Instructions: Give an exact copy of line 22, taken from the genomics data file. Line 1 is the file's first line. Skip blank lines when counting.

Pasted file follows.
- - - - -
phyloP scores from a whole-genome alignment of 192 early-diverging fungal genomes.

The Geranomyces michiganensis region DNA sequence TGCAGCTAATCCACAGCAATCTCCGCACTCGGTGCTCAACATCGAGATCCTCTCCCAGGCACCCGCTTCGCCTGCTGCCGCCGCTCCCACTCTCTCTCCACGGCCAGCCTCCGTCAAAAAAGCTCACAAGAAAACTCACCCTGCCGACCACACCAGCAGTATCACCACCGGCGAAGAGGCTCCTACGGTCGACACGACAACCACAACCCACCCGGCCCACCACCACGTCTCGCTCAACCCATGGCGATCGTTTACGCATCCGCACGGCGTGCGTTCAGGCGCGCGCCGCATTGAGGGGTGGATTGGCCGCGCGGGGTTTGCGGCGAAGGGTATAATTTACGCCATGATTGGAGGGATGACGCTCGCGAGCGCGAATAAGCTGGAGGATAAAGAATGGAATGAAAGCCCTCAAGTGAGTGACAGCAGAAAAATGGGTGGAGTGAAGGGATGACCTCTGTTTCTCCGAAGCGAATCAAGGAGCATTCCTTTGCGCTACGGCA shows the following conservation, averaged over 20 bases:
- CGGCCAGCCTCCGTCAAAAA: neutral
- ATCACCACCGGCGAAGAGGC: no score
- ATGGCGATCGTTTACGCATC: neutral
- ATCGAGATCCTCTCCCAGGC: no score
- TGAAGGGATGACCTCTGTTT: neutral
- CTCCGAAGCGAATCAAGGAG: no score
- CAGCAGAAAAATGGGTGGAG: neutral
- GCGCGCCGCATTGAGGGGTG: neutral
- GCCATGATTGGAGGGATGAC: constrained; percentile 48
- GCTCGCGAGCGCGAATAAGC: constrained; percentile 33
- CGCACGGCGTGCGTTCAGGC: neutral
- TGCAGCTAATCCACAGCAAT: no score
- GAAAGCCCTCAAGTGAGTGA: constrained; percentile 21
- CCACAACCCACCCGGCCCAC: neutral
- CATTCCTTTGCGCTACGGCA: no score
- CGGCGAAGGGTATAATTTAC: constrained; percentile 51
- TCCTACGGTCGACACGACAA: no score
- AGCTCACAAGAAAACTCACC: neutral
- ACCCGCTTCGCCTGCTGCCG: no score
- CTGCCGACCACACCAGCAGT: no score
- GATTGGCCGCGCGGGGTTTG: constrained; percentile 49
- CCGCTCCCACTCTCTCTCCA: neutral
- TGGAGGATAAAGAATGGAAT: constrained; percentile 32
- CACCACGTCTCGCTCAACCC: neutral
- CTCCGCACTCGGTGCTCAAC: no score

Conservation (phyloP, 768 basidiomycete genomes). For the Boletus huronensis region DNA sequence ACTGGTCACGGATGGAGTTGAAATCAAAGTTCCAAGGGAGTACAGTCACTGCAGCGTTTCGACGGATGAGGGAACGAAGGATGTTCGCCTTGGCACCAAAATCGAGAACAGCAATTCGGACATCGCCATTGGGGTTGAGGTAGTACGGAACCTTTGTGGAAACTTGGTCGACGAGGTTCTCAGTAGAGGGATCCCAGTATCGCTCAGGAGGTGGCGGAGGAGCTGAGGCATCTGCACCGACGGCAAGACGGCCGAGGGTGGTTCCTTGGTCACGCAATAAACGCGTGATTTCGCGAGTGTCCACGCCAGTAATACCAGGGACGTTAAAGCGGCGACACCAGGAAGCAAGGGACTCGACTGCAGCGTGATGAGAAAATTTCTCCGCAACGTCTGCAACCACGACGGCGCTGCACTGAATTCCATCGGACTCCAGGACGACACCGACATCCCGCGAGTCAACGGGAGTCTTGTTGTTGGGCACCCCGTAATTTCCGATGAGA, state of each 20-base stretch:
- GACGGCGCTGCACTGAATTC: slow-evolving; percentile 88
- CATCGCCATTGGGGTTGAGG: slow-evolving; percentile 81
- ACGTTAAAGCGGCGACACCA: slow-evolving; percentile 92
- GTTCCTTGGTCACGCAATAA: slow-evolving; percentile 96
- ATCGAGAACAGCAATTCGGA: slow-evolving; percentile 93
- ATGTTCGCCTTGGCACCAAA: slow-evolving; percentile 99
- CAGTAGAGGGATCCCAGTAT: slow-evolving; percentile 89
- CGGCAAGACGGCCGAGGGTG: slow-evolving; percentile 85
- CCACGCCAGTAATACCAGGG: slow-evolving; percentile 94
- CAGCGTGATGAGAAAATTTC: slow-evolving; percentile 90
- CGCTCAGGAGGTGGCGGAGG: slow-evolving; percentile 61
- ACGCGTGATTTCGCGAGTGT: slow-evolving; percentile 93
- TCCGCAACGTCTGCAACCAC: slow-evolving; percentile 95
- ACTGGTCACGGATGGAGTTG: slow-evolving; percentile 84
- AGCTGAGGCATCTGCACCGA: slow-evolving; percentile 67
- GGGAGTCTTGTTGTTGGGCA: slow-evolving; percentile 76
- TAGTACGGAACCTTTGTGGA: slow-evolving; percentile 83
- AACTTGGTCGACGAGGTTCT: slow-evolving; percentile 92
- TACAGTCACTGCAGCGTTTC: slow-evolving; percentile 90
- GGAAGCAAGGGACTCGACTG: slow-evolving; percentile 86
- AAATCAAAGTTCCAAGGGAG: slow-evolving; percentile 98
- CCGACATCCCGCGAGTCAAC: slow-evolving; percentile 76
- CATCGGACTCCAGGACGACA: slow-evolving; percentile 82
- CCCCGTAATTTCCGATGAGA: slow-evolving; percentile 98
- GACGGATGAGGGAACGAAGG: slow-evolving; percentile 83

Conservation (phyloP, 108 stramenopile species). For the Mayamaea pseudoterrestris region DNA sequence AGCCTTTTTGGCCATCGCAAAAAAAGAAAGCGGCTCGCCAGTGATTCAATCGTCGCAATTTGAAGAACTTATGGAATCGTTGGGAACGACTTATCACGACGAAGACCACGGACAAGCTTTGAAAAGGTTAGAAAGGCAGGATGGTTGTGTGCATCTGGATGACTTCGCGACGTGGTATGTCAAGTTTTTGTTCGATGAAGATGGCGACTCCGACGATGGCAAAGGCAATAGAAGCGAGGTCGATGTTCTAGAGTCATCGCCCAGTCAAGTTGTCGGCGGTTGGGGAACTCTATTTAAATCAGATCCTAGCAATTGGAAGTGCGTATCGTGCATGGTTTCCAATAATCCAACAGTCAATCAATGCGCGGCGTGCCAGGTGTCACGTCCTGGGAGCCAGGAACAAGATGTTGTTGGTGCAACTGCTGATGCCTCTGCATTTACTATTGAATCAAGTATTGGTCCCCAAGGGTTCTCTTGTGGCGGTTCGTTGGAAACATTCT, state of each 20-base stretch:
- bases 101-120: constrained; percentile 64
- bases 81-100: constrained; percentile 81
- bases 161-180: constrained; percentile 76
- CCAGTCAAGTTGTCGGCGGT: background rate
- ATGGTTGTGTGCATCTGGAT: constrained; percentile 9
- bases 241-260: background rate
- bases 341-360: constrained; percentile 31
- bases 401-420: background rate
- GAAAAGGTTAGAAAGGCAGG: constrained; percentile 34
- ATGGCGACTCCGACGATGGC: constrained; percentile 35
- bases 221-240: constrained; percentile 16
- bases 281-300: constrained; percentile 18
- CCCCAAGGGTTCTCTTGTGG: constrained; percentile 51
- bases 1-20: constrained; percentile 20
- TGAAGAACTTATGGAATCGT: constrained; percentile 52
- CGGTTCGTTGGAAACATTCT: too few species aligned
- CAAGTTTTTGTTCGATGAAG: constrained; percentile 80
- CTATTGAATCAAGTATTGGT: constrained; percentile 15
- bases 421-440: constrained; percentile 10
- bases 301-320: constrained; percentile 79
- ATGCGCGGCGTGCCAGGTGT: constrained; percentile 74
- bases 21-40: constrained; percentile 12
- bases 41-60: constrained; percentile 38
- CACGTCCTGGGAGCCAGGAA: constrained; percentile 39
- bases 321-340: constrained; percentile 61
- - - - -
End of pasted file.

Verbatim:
- CTGCCGACCACACCAGCAGT: no score